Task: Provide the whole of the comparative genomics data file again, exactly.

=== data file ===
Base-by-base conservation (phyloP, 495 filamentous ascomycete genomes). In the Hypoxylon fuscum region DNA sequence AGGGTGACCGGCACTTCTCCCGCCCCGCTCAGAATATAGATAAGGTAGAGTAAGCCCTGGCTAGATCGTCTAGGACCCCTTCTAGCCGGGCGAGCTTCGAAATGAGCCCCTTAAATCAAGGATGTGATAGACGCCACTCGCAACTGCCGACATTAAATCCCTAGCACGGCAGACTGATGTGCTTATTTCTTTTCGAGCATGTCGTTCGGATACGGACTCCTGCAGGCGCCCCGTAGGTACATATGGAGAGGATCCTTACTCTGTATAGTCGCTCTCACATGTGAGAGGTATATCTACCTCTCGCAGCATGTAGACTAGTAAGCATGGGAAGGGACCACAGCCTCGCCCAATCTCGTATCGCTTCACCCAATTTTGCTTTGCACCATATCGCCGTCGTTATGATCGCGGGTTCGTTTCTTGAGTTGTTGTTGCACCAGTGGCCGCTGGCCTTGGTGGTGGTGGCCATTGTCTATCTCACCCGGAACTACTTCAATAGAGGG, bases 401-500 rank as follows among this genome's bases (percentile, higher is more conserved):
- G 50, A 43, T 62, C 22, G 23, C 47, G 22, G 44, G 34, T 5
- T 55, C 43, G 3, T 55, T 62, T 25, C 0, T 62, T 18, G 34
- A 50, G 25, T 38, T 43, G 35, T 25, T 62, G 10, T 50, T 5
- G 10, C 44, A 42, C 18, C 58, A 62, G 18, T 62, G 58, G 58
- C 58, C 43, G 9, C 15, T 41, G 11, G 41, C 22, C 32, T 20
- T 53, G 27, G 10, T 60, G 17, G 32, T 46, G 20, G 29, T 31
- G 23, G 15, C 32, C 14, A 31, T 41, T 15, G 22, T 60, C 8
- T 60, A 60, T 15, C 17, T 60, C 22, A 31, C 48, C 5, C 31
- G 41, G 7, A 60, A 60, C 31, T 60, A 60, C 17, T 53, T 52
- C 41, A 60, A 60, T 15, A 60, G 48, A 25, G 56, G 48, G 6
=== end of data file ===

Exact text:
Base-by-base conservation (phyloP, 495 filamentous ascomycete genomes). In the Hypoxylon fuscum region DNA sequence AGGGTGACCGGCACTTCTCCCGCCCCGCTCAGAATATAGATAAGGTAGAGTAAGCCCTGGCTAGATCGTCTAGGACCCCTTCTAGCCGGGCGAGCTTCGAAATGAGCCCCTTAAATCAAGGATGTGATAGACGCCACTCGCAACTGCCGACATTAAATCCCTAGCACGGCAGACTGATGTGCTTATTTCTTTTCGAGCATGTCGTTCGGATACGGACTCCTGCAGGCGCCCCGTAGGTACATATGGAGAGGATCCTTACTCTGTATAGTCGCTCTCACATGTGAGAGGTATATCTACCTCTCGCAGCATGTAGACTAGTAAGCATGGGAAGGGACCACAGCCTCGCCCAATCTCGTATCGCTTCACCCAATTTTGCTTTGCACCATATCGCCGTCGTTATGATCGCGGGTTCGTTTCTTGAGTTGTTGTTGCACCAGTGGCCGCTGGCCTTGGTGGTGGTGGCCATTGTCTATCTCACCCGGAACTACTTCAATAGAGGG, bases 401-500 rank as follows among this genome's bases (percentile, higher is more conserved):
- G 50, A 43, T 62, C 22, G 23, C 47, G 22, G 44, G 34, T 5
- T 55, C 43, G 3, T 55, T 62, T 25, C 0, T 62, T 18, G 34
- A 50, G 25, T 38, T 43, G 35, T 25, T 62, G 10, T 50, T 5
- G 10, C 44, A 42, C 18, C 58, A 62, G 18, T 62, G 58, G 58
- C 58, C 43, G 9, C 15, T 41, G 11, G 41, C 22, C 32, T 20
- T 53, G 27, G 10, T 60, G 17, G 32, T 46, G 20, G 29, T 31
- G 23, G 15, C 32, C 14, A 31, T 41, T 15, G 22, T 60, C 8
- T 60, A 60, T 15, C 17, T 60, C 22, A 31, C 48, C 5, C 31
- G 41, G 7, A 60, A 60, C 31, T 60, A 60, C 17, T 53, T 52
- C 41, A 60, A 60, T 15, A 60, G 48, A 25, G 56, G 48, G 6